Car incident raises questions about SXSW’s growth

Eleanor Dearman

South By Southwest has grown from a 700-person festival in 1987 to one of the largest festivals in the world. This year, SXSW featured more than 2,000 musicians and drew celebrities and thousands of guests to Austin, posing a greater risk to guest safety.

“The city is definitely bursting at its seams a little bit every time South By comes,” said Robert Quigley, journalism lecturer and long-time SXSW guest. “We enjoy having all these visitors in town, but I think at some point, they are going to run out of hotel space and places to hold their events.” 

Early Thursday morning, Rashad Owens crashed through barricades on Red River Street, killing two pedestrians and injuring more than 20 others.

Even with blocked-off streets for pedestrian traffic and security presence, incidents, such as the one on Thursday, are still a possibility. 

Dan Solomon, a reporter for Texas Monthly, has been attending the festival fairly regularly since 2000 and covered this year’s festival.

“That accident sounds like it was one of those outlier incidents that you can’t prepare for,” Solomon said. “At the same time, I think that the size of things kind of opens it up to things not going as planned.” 

Quigley said he believes accidents like Thursday’s could happen any time, not only during SXSW. He was unable to attend this year’s festival but has been following the events on the news. 

“It could have happened on a weekend where there is no festival because in Austin, there are big shows on Red River all the time, so it’s not really connected to South By in my mind,” Quigley said.  

One of the concerns being raised by the wreck at this year’s festival is whether or not the event has finally met its maximum capacity. SXSW is scattered in bars, clubs and even churches around the densest areas of Austin. This creates increased street traffic but hasn’t really been more than an annoyance before this year. Despite the hazards of having so many people spread around the city in small venues, this up-close experience offers a more personal setting in comparison to festivals including the Austin City Limits Music Festival, which are limited to one area, such as a park.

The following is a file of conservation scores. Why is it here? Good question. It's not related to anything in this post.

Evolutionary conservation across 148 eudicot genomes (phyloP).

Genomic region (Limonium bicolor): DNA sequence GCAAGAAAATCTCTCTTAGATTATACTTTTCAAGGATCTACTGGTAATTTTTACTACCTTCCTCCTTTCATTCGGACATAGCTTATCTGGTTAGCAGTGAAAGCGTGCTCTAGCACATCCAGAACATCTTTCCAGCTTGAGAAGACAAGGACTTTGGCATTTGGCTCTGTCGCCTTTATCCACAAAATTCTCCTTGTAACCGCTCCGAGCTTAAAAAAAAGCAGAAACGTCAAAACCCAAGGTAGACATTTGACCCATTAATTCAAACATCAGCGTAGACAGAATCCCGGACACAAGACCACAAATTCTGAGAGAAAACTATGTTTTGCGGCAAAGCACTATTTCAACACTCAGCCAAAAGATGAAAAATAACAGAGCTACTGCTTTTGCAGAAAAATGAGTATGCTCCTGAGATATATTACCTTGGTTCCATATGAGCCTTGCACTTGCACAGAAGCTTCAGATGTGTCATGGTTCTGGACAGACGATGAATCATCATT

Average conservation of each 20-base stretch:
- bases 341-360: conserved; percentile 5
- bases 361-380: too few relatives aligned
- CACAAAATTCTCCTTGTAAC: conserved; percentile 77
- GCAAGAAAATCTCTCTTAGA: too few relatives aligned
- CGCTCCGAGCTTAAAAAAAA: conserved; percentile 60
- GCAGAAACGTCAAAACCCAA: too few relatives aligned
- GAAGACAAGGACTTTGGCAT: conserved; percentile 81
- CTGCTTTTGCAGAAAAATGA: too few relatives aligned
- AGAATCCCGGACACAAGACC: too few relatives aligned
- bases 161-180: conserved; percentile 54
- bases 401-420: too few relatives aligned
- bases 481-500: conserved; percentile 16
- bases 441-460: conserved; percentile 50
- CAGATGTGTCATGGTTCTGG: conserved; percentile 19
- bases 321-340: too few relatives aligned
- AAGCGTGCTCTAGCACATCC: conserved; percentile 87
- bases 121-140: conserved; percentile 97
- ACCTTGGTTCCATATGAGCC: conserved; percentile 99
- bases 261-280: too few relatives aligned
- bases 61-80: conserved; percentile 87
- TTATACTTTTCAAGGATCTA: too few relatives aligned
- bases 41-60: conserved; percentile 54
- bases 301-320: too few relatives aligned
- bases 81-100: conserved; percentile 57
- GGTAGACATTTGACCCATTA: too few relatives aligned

“At ACL, it’s cool but watching people from a football field away — I’ve done that,” Solomon said. “It doesn’t feel like a unique experience.”

The City of Austin recognizes the inherent challenges that come with a crowded, widespread festival and continues to monitor attendee safety and adjust accordingly. 

“Keeping our visitors and residents safe is, and continues to be, our number one priority,” Carlos Cordova, a City of Austin spokesman, said in an email. “The City does a tremendous job handling SXSW, Formula One, ACL Music Festival and other large events. Much like these events continue to evolve each year, we are constantly reviewing how we can improve our practices. As with any event, we will engage in a thorough review of our practices once SXSW has concluded and make any necessary adjustments.”

One of the challenges with SXSW is balancing its increased foot and car traffic with Austin’s everyday, already busy streets. Prior to the crash on Thursday, the festival had barricades set up routing traffic, which had created a safer pedestrian environment in the past. 

“It is hard to say that if they had done ‘X’ instead of ‘Y’ that they would have been safer,” Solomon said. “In this particular incident, yeah, they could have had a concrete barrier, but let’s say someone has a heart attack on Red River, and they need to get them out of there, and they can’t get an ambulance through.” 

After Thursday’s incident, cones were set up to create crosswalks with volunteers directing traffic. Police were also stationed along the barricades at Red River to increase guest and resident safety.